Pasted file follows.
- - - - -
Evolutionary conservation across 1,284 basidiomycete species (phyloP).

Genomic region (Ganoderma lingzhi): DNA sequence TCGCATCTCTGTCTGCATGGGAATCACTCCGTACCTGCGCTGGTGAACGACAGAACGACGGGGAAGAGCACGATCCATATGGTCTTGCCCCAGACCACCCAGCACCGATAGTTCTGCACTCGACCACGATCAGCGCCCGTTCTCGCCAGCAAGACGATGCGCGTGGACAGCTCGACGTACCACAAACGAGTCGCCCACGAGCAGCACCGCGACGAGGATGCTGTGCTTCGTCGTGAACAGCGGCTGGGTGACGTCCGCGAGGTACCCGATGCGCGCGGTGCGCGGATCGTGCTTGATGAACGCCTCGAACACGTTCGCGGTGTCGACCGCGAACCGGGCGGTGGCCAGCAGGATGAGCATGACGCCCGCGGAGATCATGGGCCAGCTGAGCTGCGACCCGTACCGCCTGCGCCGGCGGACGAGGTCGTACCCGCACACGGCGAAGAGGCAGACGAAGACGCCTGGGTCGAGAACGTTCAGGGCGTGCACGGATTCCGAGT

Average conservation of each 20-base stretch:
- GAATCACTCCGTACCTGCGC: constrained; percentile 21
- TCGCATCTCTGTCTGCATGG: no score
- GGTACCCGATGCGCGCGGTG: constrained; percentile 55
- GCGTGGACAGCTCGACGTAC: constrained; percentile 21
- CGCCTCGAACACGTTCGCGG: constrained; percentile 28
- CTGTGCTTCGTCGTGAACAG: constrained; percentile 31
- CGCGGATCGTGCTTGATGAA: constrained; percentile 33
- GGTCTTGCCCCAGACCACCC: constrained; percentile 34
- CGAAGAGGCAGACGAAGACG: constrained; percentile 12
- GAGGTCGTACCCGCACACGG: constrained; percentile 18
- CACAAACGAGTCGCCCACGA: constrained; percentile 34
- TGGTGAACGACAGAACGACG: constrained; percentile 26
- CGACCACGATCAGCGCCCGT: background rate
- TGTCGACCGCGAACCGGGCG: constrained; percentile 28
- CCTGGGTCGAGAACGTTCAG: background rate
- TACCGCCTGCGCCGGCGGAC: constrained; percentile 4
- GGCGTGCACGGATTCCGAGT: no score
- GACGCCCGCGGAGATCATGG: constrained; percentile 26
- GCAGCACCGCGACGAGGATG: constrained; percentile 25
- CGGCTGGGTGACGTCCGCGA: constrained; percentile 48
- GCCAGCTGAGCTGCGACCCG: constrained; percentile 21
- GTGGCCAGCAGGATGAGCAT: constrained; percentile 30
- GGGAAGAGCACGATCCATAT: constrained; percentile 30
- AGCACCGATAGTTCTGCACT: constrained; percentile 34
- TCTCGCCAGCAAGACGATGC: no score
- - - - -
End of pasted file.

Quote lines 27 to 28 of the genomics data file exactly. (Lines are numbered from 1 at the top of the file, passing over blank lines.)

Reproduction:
- AGCACCGATAGTTCTGCACT: constrained; percentile 34
- TCTCGCCAGCAAGACGATGC: no score